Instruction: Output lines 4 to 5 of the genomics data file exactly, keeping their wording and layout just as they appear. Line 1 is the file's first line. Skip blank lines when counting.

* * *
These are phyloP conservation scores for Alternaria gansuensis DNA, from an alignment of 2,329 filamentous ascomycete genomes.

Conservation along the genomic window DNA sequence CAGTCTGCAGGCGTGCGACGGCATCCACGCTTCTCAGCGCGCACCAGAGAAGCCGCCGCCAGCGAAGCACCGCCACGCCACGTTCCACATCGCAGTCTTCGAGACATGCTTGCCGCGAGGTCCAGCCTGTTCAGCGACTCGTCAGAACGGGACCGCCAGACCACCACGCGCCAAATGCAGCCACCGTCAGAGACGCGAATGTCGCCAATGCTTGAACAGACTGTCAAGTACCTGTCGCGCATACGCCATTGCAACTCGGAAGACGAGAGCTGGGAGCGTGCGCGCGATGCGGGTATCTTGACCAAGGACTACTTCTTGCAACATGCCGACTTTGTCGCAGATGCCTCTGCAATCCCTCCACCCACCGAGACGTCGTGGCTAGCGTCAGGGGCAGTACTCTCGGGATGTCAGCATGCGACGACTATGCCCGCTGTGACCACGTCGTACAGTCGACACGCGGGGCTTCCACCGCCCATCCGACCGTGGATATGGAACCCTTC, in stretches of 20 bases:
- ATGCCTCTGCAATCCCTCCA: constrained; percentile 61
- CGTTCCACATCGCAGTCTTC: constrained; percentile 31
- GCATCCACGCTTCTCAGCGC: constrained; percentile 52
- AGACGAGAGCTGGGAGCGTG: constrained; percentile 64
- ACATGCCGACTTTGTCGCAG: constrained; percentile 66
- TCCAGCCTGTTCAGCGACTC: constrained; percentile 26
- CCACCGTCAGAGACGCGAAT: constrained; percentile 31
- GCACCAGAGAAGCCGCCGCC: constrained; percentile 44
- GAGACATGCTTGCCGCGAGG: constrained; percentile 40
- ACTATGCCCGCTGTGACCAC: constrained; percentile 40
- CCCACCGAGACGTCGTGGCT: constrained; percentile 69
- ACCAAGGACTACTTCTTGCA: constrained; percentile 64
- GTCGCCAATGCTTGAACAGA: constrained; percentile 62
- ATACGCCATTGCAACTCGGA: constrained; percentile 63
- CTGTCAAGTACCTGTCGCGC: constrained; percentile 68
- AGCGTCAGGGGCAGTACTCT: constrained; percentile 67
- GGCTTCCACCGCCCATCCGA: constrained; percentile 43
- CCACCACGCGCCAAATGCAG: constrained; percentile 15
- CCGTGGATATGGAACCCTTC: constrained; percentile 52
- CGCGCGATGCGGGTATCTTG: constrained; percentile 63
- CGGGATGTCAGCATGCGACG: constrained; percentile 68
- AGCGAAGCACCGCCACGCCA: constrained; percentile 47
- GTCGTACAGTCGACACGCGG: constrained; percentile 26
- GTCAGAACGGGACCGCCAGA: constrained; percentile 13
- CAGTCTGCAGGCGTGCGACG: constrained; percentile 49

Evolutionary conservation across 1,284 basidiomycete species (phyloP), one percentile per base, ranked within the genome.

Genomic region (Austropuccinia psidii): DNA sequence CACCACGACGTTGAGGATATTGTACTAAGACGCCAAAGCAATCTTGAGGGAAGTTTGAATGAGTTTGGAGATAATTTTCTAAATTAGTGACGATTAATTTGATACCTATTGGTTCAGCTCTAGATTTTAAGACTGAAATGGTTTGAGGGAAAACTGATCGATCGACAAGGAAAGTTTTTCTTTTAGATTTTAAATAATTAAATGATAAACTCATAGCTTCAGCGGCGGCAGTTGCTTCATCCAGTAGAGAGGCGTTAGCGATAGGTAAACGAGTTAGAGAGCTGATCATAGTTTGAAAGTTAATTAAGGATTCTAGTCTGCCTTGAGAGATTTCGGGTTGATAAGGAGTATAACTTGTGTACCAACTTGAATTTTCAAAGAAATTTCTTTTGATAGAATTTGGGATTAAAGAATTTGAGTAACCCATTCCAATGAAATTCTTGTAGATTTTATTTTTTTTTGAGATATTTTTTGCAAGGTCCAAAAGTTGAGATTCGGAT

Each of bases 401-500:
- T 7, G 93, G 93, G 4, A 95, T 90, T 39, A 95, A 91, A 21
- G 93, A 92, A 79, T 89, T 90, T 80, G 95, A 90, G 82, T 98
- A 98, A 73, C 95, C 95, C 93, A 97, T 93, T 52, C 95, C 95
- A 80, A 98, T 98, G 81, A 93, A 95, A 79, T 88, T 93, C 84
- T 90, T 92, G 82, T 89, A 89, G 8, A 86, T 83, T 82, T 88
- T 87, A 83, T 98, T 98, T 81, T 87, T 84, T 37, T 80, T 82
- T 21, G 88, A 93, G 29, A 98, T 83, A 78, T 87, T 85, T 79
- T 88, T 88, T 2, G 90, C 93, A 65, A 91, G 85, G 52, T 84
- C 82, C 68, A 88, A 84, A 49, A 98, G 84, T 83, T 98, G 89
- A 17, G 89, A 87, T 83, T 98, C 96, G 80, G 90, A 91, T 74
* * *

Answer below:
- CGTTCCACATCGCAGTCTTC: constrained; percentile 31
- GCATCCACGCTTCTCAGCGC: constrained; percentile 52